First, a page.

We took the bus to Milan, going underneath Mont Blanc to get to Courmayeur, Italy, where we stopped and changed buses.
The center roundabout as you come into town. There is a cable car like the one in the picture which you can ride across the valley from Chaminox, France, to Courmayeur, Italy.
Along the road to Milan we saw numerous castles. Many were still in use today.
These castles showed up about every 10 miles.
Most were built around the 1300s by the lord who protected the surrounding area.
But some castles were not so fortunate and were in need of repair.
Between the castles were terraced field of vineyards. I always thought of Italy's vineyards being in the Tuscany area of the country, but I saw more here in the northern hill area.
This was some of the most beautiful countryside in Italy.
We stopped at several small towns to pick up more passengers. This brook and bridge ran right thru the center of town.
In Milan we wanted to see the Duomo, which means 'large cathedral'. Most towns have a Duomo in the center of town, surrounded by a square. This cathedral is the 4th largest in the world. It is a classic gothic styling.
On all sides of the square were beautifully designed buildings. Inside this was a modern mall.
We climbed to the top of the cathedral and found it to be as ornate as the rest of the building. The 'new basilica' was built on this site in the 5th century and an adjoining basilica added in the 800s. In 1075 the buildings burnt and the duomo was started. It took over 500 years to complete. Over those years each Archbishop would make changes, extending the completion. In the 1700s it was again rebuilt under Archbishop Frederico Borromeo.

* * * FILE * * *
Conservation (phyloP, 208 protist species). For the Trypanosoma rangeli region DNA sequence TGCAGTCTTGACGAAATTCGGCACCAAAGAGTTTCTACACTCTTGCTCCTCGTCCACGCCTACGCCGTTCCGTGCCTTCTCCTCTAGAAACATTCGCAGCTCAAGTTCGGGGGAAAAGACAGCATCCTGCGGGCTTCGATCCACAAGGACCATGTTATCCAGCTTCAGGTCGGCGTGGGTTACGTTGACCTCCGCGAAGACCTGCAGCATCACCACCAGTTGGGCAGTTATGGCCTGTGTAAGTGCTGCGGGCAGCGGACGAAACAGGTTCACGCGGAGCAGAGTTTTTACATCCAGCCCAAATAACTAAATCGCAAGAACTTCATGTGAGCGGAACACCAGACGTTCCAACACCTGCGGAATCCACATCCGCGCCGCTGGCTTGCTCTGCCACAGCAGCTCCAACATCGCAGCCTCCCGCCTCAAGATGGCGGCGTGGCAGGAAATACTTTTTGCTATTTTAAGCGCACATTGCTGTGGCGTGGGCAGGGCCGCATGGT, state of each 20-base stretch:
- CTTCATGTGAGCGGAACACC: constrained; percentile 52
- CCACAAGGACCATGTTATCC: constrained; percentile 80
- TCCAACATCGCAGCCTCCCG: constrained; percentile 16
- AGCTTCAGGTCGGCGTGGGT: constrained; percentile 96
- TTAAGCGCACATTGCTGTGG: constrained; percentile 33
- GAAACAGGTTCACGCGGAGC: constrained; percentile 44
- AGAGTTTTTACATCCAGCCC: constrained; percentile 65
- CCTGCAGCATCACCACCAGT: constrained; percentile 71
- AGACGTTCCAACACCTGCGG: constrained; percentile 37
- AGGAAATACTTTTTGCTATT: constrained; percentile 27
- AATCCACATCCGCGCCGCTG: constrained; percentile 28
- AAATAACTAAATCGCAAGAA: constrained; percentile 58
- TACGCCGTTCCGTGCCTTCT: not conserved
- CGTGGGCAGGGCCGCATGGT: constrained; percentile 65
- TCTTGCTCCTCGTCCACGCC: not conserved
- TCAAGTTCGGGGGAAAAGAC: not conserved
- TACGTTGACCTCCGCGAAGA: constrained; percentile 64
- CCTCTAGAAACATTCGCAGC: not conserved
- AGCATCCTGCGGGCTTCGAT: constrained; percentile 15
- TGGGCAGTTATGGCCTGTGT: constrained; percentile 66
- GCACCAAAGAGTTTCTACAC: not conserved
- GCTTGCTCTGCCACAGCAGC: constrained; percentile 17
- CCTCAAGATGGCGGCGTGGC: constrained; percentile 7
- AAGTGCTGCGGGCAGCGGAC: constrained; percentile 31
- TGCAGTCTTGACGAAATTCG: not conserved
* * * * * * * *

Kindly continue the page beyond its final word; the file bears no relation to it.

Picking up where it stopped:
This was on top of the cathedral.
When we came down we saw what looked like an old fort down the street, so we started walking towards it. What we thought was just a few blocks turned out to be 1.5 miles.
The fountain in front of the fort.
Inside the Castello Sforzesco, named for the Duke of Milan. The front of the castle was built as we see it today during his reign in the 1450s.
One of the orginal gates in the city wall, built in the 12th century. The orginal fortress was built as a defensive structure upon the walls which surrounded the city. The rulers of the Milan used this structure until the 1800s.
Some more of the original walls surrounding Milan. The wall separated the city from the surrounding countryside and farming communities.
Coming out of the gates, looking at what once would have been the area outside of Milan, we saw this arch. Of course we had to walk over and find out what it was, so another mile later we are there. This area in the 16th and 17th century was a park, owned by the Visconti Dukes. It was a walled area creating an estate of over 3 million square metres. In the late 17th century, followingl the fall of the Sfzorza's and the arrival of the Spanish, most of the estate was turned into farmland. In the late 1800s it was proposed to demolish the castle, but that project failed and instead the area was determined to be rebuilt as the historical site it was. The arch was built in the early 1900s as part of the restoration project.
Following all that walking we decided it was time to eat at one of the outdoor restaurants which lined the streets of Milan.